Tuesday, November 18, 2003


Bloggerheads protest CYA tactics

Here's the latest from Bush's visit to London:

Bare Your Bum at Bush!


Another reason to separate conduit from content

The incisively-named Telepocalypse blog, in an article incisively titled "Tits and Bits," says:
The dirty secret of the ISP industry is that the profit is all in illicit chat, dirty pictures and finding ways to get high or get laid (ideally both, simultaneously).

The irony is that the telcos with their closed-network closed-system mindset have fallen into a trap. A true end-to-end network operator doesn’t get their brand tarnished by the data that flows over their network. When compelling content equals sex, gambling, porn and general vice, you can’t have it both ways.
Now that's not the only reason to separate conduit from content. There's other kinds of "speech" that might make some users of a network uncomfortable -- but freedom of speech isn't for speech that makes everybody feel comfortable.

Then there's the minor matter of how asking permission kills innovation. A provider of a vertically integrated (content-plus-conduit) network is likely to say, "You want to do what with my network???"

I've been listening for FCC Chairman Mike Powell's understanding of this critical Internet property, but I'm still not sure he has a clear take on the value of separating content from conduit.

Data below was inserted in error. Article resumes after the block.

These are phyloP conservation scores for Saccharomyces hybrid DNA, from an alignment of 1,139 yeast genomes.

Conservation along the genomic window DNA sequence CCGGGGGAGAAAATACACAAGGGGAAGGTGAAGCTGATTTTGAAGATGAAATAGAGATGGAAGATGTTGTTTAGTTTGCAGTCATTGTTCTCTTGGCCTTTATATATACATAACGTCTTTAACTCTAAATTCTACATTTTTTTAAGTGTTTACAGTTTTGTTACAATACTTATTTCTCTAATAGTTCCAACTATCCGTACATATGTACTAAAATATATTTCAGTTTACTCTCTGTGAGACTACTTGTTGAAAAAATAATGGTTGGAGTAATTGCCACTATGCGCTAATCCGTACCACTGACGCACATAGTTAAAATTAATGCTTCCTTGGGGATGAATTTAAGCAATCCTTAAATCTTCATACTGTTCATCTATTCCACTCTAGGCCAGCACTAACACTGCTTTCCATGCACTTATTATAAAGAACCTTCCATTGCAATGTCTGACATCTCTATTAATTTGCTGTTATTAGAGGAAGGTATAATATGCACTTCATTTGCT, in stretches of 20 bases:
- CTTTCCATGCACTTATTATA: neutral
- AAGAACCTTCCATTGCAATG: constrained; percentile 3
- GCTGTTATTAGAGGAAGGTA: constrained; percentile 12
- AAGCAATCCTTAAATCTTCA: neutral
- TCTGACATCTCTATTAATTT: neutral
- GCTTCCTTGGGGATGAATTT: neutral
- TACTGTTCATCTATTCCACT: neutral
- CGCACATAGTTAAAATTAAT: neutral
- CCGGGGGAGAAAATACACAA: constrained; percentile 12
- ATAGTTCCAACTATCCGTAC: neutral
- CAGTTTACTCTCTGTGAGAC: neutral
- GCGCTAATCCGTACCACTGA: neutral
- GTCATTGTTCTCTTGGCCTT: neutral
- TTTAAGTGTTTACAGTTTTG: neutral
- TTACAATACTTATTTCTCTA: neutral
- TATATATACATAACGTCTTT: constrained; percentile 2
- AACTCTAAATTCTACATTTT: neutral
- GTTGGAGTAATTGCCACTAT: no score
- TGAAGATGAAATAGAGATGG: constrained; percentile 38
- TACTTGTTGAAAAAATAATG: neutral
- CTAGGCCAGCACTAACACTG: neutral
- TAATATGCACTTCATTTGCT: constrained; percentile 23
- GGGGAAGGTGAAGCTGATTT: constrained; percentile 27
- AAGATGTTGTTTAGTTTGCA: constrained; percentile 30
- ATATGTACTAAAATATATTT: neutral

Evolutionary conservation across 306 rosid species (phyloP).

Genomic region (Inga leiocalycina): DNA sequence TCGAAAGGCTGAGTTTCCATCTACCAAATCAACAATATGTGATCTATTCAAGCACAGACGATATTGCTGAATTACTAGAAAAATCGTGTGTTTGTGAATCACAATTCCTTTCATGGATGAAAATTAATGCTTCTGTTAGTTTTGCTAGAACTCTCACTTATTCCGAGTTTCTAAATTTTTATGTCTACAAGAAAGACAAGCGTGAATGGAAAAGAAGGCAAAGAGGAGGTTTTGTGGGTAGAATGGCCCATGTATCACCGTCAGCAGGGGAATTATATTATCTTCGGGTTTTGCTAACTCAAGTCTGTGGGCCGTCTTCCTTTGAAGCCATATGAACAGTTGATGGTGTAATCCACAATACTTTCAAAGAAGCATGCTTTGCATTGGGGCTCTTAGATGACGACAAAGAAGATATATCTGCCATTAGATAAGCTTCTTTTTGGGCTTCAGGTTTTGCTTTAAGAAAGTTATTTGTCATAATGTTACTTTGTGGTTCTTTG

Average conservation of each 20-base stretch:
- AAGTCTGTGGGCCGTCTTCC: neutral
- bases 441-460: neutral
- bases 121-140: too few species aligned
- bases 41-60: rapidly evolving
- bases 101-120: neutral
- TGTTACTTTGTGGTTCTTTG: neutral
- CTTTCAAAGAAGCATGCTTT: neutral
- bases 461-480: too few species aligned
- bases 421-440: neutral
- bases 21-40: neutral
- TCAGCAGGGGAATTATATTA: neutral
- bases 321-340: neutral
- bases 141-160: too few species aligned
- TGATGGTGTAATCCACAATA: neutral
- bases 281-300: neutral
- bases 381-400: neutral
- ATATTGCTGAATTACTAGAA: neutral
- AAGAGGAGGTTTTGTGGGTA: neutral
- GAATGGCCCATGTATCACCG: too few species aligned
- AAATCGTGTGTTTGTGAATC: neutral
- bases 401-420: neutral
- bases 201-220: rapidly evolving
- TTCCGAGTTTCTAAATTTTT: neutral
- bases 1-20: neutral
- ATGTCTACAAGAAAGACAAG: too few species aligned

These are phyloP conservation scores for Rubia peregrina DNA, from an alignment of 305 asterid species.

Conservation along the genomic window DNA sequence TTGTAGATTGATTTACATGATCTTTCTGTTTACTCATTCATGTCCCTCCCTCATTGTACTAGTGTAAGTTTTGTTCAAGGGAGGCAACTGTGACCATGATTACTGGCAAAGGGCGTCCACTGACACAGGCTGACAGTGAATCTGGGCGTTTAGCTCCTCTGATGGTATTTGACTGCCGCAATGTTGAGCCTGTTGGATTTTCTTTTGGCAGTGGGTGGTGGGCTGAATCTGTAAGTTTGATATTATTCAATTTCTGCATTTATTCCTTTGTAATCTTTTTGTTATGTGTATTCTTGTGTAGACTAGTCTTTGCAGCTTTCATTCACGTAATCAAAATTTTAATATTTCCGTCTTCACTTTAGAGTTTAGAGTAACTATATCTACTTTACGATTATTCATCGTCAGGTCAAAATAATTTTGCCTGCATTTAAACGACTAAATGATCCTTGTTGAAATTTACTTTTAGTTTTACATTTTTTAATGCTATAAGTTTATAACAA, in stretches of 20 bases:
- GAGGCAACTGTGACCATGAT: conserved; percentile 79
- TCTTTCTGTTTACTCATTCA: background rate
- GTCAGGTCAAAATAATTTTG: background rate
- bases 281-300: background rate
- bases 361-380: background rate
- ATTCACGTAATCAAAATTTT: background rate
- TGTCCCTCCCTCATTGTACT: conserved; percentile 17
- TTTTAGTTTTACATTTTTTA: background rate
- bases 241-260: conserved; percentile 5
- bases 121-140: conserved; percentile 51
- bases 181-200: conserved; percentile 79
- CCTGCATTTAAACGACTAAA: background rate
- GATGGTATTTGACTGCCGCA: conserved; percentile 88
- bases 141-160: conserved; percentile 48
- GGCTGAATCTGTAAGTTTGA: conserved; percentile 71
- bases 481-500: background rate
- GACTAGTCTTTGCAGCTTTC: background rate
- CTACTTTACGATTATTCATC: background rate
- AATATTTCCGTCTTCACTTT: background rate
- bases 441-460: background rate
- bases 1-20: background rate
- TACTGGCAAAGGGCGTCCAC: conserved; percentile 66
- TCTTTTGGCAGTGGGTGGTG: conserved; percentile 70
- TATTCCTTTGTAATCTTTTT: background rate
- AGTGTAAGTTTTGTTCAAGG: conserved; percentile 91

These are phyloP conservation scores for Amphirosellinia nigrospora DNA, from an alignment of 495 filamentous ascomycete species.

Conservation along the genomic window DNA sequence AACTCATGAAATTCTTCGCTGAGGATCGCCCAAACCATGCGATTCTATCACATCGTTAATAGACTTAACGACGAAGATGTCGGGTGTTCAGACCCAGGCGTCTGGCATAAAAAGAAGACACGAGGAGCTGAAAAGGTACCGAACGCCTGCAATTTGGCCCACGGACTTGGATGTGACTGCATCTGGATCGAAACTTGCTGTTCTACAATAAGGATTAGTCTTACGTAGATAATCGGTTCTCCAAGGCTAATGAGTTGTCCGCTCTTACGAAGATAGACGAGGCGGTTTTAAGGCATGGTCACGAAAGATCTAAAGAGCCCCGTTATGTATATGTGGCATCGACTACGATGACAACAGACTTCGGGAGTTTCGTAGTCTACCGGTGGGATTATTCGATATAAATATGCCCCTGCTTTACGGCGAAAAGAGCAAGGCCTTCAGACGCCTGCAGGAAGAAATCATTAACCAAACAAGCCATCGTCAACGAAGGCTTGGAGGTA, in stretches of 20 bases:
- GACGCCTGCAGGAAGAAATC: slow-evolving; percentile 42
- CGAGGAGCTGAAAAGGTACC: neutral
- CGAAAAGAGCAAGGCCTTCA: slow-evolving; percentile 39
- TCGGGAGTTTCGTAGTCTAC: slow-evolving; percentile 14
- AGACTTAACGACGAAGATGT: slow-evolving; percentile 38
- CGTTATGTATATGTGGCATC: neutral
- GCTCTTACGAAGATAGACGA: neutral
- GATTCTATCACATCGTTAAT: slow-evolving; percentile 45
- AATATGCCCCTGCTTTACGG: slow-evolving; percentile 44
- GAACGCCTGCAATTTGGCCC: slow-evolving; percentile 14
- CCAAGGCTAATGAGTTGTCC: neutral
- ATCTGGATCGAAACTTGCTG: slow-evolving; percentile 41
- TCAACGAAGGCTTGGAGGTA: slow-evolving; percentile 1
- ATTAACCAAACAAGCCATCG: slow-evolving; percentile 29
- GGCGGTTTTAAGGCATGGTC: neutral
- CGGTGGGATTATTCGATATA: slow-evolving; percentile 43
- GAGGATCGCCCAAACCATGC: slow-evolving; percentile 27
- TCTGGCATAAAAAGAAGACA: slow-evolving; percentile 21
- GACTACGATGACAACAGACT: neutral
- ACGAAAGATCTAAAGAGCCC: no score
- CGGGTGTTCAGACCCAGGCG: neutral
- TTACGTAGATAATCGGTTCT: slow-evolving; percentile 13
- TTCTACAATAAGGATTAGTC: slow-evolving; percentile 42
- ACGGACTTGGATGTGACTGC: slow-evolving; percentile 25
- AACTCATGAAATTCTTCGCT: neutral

Powell's Non-Answer on Separation of Service and Transport

Transcribing FCC Chairman Powell's remarks at the FCC TAC Meeting on October 20, 2003, is helping me understand what Powell is thinking -- and what he's not thinking.

Below, Vint Cerf asserts that providing services under IP is a solved problem -- that the problem is transport -- and asks for Powell's reaction. Powell acknowledges that "everything is an application over IP", and dances around the edges of the transport problem. He briefly addresses anti-competitive tying of transport and service, but he fails to address the Paradox of the Best Network (or any of the really big problems with competing by offering pure commodity transport under IP), he doesn't touch the idea of "natural monopoly", and he doesn't mention the Common Carrier concept, pro or con. Towards the end of his answer, Powell gets positively tangled up in regulator-speak. In the video, he looks almost apologetic -- or maybe a bit bewildered -- by the end of his answer. Is this because Powell isn't saying what he's thinking, or because he doesn't have a good theory of how to address these issues?

Vint Cerf: